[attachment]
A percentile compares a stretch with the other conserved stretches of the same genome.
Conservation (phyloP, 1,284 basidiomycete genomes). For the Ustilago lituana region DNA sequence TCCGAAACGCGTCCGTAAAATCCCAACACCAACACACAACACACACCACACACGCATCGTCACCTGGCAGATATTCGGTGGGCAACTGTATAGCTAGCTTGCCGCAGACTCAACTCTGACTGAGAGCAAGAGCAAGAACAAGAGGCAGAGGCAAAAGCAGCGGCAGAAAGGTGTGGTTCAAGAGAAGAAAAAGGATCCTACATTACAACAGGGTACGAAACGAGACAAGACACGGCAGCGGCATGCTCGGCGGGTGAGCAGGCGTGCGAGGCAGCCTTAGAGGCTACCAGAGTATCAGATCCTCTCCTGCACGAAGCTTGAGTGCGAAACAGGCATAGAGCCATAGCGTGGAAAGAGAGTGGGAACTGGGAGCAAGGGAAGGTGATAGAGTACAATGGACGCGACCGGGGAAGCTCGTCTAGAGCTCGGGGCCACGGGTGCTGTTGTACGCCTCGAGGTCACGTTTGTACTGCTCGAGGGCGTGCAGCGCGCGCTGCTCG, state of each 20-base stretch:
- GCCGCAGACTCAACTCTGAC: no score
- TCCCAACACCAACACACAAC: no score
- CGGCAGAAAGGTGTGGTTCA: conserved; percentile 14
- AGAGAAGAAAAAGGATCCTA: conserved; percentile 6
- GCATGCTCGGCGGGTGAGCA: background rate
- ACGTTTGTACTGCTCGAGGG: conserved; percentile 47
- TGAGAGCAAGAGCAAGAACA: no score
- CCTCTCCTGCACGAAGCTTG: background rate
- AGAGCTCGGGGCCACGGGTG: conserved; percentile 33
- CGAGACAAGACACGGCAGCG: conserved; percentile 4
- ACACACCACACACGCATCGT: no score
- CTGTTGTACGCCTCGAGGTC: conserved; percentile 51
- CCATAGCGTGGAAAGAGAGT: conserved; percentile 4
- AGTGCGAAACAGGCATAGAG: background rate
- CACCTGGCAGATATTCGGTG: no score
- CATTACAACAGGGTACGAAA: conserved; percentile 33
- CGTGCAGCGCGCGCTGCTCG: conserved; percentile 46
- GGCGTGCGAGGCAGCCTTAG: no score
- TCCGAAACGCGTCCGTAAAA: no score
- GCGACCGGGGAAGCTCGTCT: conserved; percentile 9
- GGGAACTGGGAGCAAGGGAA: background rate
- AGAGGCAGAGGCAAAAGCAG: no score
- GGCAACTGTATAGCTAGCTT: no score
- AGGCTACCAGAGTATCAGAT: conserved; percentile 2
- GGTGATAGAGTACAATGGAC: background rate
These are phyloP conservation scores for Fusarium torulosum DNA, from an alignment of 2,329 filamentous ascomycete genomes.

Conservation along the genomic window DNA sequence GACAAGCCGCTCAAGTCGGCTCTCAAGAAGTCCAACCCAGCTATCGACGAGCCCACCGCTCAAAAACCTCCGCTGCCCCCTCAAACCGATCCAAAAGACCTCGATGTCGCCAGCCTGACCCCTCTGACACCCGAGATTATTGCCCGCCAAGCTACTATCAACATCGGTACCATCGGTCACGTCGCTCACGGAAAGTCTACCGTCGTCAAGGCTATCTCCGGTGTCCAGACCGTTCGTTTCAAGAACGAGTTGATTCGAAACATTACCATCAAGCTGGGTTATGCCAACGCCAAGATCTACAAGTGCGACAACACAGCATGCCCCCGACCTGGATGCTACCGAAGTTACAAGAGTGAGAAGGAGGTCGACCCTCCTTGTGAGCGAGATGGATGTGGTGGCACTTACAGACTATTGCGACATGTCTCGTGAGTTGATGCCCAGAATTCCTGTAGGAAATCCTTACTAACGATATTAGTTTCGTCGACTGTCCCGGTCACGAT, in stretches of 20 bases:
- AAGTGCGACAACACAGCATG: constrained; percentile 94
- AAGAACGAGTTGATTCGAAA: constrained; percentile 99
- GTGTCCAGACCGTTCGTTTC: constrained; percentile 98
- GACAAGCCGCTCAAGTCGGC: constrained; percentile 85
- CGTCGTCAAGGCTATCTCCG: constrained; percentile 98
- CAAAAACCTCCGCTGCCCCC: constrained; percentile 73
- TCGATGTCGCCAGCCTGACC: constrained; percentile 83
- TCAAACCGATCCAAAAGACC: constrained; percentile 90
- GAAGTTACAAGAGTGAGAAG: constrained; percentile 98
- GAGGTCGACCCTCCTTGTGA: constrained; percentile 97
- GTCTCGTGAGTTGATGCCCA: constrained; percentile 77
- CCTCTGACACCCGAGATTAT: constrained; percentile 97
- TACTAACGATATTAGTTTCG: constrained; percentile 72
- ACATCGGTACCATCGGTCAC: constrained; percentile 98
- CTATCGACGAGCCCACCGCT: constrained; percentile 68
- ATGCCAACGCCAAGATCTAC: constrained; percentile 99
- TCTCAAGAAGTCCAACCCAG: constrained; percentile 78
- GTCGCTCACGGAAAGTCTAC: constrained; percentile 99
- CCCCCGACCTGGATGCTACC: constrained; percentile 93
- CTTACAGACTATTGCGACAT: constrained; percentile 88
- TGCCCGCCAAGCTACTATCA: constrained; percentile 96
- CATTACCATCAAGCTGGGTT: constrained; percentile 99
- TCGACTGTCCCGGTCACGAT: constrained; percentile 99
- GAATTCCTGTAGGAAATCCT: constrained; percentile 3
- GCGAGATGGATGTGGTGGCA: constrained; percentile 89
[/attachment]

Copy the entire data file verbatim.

A percentile compares a stretch with the other conserved stretches of the same genome.
Conservation (phyloP, 1,284 basidiomycete genomes). For the Ustilago lituana region DNA sequence TCCGAAACGCGTCCGTAAAATCCCAACACCAACACACAACACACACCACACACGCATCGTCACCTGGCAGATATTCGGTGGGCAACTGTATAGCTAGCTTGCCGCAGACTCAACTCTGACTGAGAGCAAGAGCAAGAACAAGAGGCAGAGGCAAAAGCAGCGGCAGAAAGGTGTGGTTCAAGAGAAGAAAAAGGATCCTACATTACAACAGGGTACGAAACGAGACAAGACACGGCAGCGGCATGCTCGGCGGGTGAGCAGGCGTGCGAGGCAGCCTTAGAGGCTACCAGAGTATCAGATCCTCTCCTGCACGAAGCTTGAGTGCGAAACAGGCATAGAGCCATAGCGTGGAAAGAGAGTGGGAACTGGGAGCAAGGGAAGGTGATAGAGTACAATGGACGCGACCGGGGAAGCTCGTCTAGAGCTCGGGGCCACGGGTGCTGTTGTACGCCTCGAGGTCACGTTTGTACTGCTCGAGGGCGTGCAGCGCGCGCTGCTCG, state of each 20-base stretch:
- GCCGCAGACTCAACTCTGAC: no score
- TCCCAACACCAACACACAAC: no score
- CGGCAGAAAGGTGTGGTTCA: conserved; percentile 14
- AGAGAAGAAAAAGGATCCTA: conserved; percentile 6
- GCATGCTCGGCGGGTGAGCA: background rate
- ACGTTTGTACTGCTCGAGGG: conserved; percentile 47
- TGAGAGCAAGAGCAAGAACA: no score
- CCTCTCCTGCACGAAGCTTG: background rate
- AGAGCTCGGGGCCACGGGTG: conserved; percentile 33
- CGAGACAAGACACGGCAGCG: conserved; percentile 4
- ACACACCACACACGCATCGT: no score
- CTGTTGTACGCCTCGAGGTC: conserved; percentile 51
- CCATAGCGTGGAAAGAGAGT: conserved; percentile 4
- AGTGCGAAACAGGCATAGAG: background rate
- CACCTGGCAGATATTCGGTG: no score
- CATTACAACAGGGTACGAAA: conserved; percentile 33
- CGTGCAGCGCGCGCTGCTCG: conserved; percentile 46
- GGCGTGCGAGGCAGCCTTAG: no score
- TCCGAAACGCGTCCGTAAAA: no score
- GCGACCGGGGAAGCTCGTCT: conserved; percentile 9
- GGGAACTGGGAGCAAGGGAA: background rate
- AGAGGCAGAGGCAAAAGCAG: no score
- GGCAACTGTATAGCTAGCTT: no score
- AGGCTACCAGAGTATCAGAT: conserved; percentile 2
- GGTGATAGAGTACAATGGAC: background rate
These are phyloP conservation scores for Fusarium torulosum DNA, from an alignment of 2,329 filamentous ascomycete genomes.

Conservation along the genomic window DNA sequence GACAAGCCGCTCAAGTCGGCTCTCAAGAAGTCCAACCCAGCTATCGACGAGCCCACCGCTCAAAAACCTCCGCTGCCCCCTCAAACCGATCCAAAAGACCTCGATGTCGCCAGCCTGACCCCTCTGACACCCGAGATTATTGCCCGCCAAGCTACTATCAACATCGGTACCATCGGTCACGTCGCTCACGGAAAGTCTACCGTCGTCAAGGCTATCTCCGGTGTCCAGACCGTTCGTTTCAAGAACGAGTTGATTCGAAACATTACCATCAAGCTGGGTTATGCCAACGCCAAGATCTACAAGTGCGACAACACAGCATGCCCCCGACCTGGATGCTACCGAAGTTACAAGAGTGAGAAGGAGGTCGACCCTCCTTGTGAGCGAGATGGATGTGGTGGCACTTACAGACTATTGCGACATGTCTCGTGAGTTGATGCCCAGAATTCCTGTAGGAAATCCTTACTAACGATATTAGTTTCGTCGACTGTCCCGGTCACGAT, in stretches of 20 bases:
- AAGTGCGACAACACAGCATG: constrained; percentile 94
- AAGAACGAGTTGATTCGAAA: constrained; percentile 99
- GTGTCCAGACCGTTCGTTTC: constrained; percentile 98
- GACAAGCCGCTCAAGTCGGC: constrained; percentile 85
- CGTCGTCAAGGCTATCTCCG: constrained; percentile 98
- CAAAAACCTCCGCTGCCCCC: constrained; percentile 73
- TCGATGTCGCCAGCCTGACC: constrained; percentile 83
- TCAAACCGATCCAAAAGACC: constrained; percentile 90
- GAAGTTACAAGAGTGAGAAG: constrained; percentile 98
- GAGGTCGACCCTCCTTGTGA: constrained; percentile 97
- GTCTCGTGAGTTGATGCCCA: constrained; percentile 77
- CCTCTGACACCCGAGATTAT: constrained; percentile 97
- TACTAACGATATTAGTTTCG: constrained; percentile 72
- ACATCGGTACCATCGGTCAC: constrained; percentile 98
- CTATCGACGAGCCCACCGCT: constrained; percentile 68
- ATGCCAACGCCAAGATCTAC: constrained; percentile 99
- TCTCAAGAAGTCCAACCCAG: constrained; percentile 78
- GTCGCTCACGGAAAGTCTAC: constrained; percentile 99
- CCCCCGACCTGGATGCTACC: constrained; percentile 93
- CTTACAGACTATTGCGACAT: constrained; percentile 88
- TGCCCGCCAAGCTACTATCA: constrained; percentile 96
- CATTACCATCAAGCTGGGTT: constrained; percentile 99
- TCGACTGTCCCGGTCACGAT: constrained; percentile 99
- GAATTCCTGTAGGAAATCCT: constrained; percentile 3
- GCGAGATGGATGTGGTGGCA: constrained; percentile 89